Inorganic Chemistry Modern inorganic chemistry is an extremely broad discipline, reflected by the wide research interests of Cornell's inorganic chemistry faculty. Solution studies of coordination compounds and organometallics, including both transition metal and main group species, are complemented by investigations of solid-state materials. Within each subdiscipline, theoretical studies assess the structure and dynamics of molecular and extended compounds. Programs in inorganic synthesis are directed toward the preparation and characterization of new compounds possessing unusual structures and intriguing reactivity. Kinetic, structural, and nuclear magnetic resonance studies of aggregated Li-alkyls, alkoxides, and amides seek to understand their solution chemistry in organic synthesis. Spectroscopic studies of metal chelate compounds probe the relationship between structure and stereochemical nonrigidity. Redox active homo and hetero multimetallic one-dimensional transition metal complexes based on bridging ligands that provide extensive metal/metal interactions are being synthesized and characterized. Research on solid-state inorganic materials involves the study of novel low-dimensional compounds, and the preparation of ceramic materials possessing desirable physical and electronic properties. New oxides and nitrides, physically similar to high-temperature superconductors, are being prepared through conventional methods and via low-temperature solution techniques, using inorganic and organometallic precursors. Thermal and sol-gel procedures are being developed to make thin films and coatings. In order to support the varied research in this area basic materials on the properties, history, and synthesis of inorganic compounds must be maintained.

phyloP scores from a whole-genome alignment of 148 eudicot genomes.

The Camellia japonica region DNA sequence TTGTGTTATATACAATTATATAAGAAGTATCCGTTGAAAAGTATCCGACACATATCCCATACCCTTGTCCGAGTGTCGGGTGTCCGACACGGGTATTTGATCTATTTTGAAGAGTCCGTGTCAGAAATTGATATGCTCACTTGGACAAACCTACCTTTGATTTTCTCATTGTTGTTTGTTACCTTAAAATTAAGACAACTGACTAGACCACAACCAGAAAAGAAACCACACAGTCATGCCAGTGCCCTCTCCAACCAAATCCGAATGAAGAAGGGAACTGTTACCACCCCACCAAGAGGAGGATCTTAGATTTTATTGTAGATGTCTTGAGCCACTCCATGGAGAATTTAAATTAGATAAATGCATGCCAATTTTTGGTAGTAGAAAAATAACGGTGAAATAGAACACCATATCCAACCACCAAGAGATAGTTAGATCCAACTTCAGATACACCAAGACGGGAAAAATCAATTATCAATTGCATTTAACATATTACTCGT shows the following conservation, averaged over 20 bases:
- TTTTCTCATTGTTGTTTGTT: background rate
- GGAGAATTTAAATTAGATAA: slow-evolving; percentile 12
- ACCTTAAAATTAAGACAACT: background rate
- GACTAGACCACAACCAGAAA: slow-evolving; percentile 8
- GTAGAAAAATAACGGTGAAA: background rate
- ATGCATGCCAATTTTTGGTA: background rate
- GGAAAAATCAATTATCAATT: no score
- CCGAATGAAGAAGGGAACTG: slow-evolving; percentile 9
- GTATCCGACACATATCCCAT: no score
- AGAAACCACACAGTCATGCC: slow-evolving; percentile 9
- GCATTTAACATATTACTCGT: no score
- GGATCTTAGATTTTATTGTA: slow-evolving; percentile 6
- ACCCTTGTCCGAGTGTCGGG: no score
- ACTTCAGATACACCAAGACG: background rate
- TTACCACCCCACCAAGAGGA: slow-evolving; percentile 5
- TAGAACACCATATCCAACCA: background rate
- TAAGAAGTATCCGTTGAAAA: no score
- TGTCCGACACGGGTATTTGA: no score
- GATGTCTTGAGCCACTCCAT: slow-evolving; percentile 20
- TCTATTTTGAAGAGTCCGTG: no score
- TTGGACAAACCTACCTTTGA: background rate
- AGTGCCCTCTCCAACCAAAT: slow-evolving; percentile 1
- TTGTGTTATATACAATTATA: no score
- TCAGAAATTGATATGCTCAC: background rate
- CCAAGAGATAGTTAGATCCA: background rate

Organic Chemistry The broadest definition of organic chemistry is the study of any substance or material that contains carbon. Even a casual glance at recent scientific literature reveals the exciting new developments in organic chemistry, both in the properties of new organic materials and the molecular structures and mechanisms of life processes. Cornell is at the forefront of research in organic chemistry. Current projects include design and synthesis of organic materials with previously unavailable properties such as nonlinear optical responses; study of the repair mechanism of DNA; and investigation of the probable chemical processes involved in the beginning of life on Earth. The intimate details of enzyme action are being probed through design and synthesis of substrate analogues and by X-ray diffraction studies on crystalline enzyme-substrate complexes. The chemical language of insect communication is being decoded. Aspects of Newtonian mechanics at a molecular level are being explored through joint application of theory and experiment. Molecules designed to probe the limits of current theories of bonding and physical properties are being synthesized and evaluated.
In order to support this type a research a strong collection is needed in the area's of organic synthesis and properties of organic compounds.
Bioorganic Chemistry Bioorganic chemistry involves a wide range of interdisciplinary research efforts aimed at the study of unusual enzymatic reactions and biologically important molecules in the domain of peptides, nucleic acids, carbohydrates, alkaloids, and terpenes. Ongoing projects address the mechanisms of several chemically interesting enzymes, the mechanism of immunosuppressive drugs and proteins, the design and synthesis of ion binding polypeptides and carbohydrates, and molecular recognition in multidomain biomolecules. The chemical basis of insect communication and of plant/insect interactions has been the subject of a long-standing collaboration with the Cornell Section of Neurobiology and Behavior. Several organic chemistry research groups maintain close ties with the Cornell Biotechnology Institute where bioorganic research extends into recombinant DNA technology and protein engineering.
Maintaining a selective biochemistry collection involves coordination with the Mann Library. The Physical Sciences Library collection focus on basic reference tools dealing with the structure and chemical aspects of proteins, nucleic acids, peptides and enzymes. We collection strongly in natural products chemistry and the chemistry of carbohydrates as they relate to research fields and organic synthesis chemistry.